"How are the connections, Master Goth," Jon shouted much louder than needed.

"Ready," Mortimer piped up.

"Splendid," Jon said, flipping a switch on the wall. Kvornan turned to his wife who was staring blankly at the floor. When he caught her iron-blue gaze, he mouthed the word, "nutter". She flushed with aggravation.


A deafening whirr resonated throughout the laboratory, shaking windowpanes. Kvornan reflexively clasped his hands to Jennail's tiny ears. The circle expanded to become a globe, a great network of metal bars, protectively clutching the doll inside. It was like nothing that Kvornan had ever seen.


The floor was vibrating now. White hot currents of electricity flared from the base of the globe, shooting up its sides and Kvornan could have almost sworn he saw the doll flex her fingers. Jennail took his hands down from her ears and inched her way behind him like their son did when he was frightened. Jon rubbed his hands together in anticipation.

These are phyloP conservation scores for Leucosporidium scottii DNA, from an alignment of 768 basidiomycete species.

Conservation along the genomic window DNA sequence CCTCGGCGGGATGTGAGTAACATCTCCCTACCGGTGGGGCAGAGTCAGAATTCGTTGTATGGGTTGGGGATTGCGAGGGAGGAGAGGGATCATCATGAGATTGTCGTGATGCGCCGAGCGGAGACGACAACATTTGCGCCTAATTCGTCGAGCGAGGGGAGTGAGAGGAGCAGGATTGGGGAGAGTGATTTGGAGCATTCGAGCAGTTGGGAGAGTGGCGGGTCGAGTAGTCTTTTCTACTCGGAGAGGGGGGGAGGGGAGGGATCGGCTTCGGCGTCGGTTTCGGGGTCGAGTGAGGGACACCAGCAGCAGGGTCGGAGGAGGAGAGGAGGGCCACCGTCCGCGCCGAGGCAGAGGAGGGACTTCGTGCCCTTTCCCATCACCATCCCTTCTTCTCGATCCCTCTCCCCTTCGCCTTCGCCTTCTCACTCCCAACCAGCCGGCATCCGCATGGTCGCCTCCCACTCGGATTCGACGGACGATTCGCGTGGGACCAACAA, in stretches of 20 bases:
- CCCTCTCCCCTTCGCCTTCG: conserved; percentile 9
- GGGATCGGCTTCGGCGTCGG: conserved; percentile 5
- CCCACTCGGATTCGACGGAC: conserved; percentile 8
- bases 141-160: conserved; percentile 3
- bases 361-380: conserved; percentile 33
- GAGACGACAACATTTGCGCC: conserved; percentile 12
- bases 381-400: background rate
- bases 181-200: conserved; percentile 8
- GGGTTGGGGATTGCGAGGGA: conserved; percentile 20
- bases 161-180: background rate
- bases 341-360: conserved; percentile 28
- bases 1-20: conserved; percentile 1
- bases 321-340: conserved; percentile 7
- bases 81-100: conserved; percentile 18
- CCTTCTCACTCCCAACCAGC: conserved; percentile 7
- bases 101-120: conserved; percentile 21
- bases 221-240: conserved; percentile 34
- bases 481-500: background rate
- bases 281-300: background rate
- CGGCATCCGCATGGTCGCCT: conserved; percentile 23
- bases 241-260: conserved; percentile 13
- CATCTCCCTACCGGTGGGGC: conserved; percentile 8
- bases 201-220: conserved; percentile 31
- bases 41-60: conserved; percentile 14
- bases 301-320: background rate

"Nothing to be worried about," Jon shouted to no one in particular. "Everything is going exactly according to plan." The noise was beginning to subside. Jennail wrapped her arms around Kvornan's waist and buried her face in his neck. She was a timid, easily overwrought person by nature and he wondered if they should have stayed behind after all.


Kvornan heard something that he took for valves releasing air pressure. The metal globe was collapsing. The electric impulses subsided and Kvornan felt a noticeable shift in the energy of the room. Something small was in there with them- A bird in the rafters or maybe a field mouse in the doorway. The doll released her grip on the handle bar by her own accord.


She slumped forward, her knees half-way buckled. Kvornan froze in shock. He could not have been seeing what he thought he was seeing. The plated band of metal that was the doll's midsection expanded and contracted. It was breathing.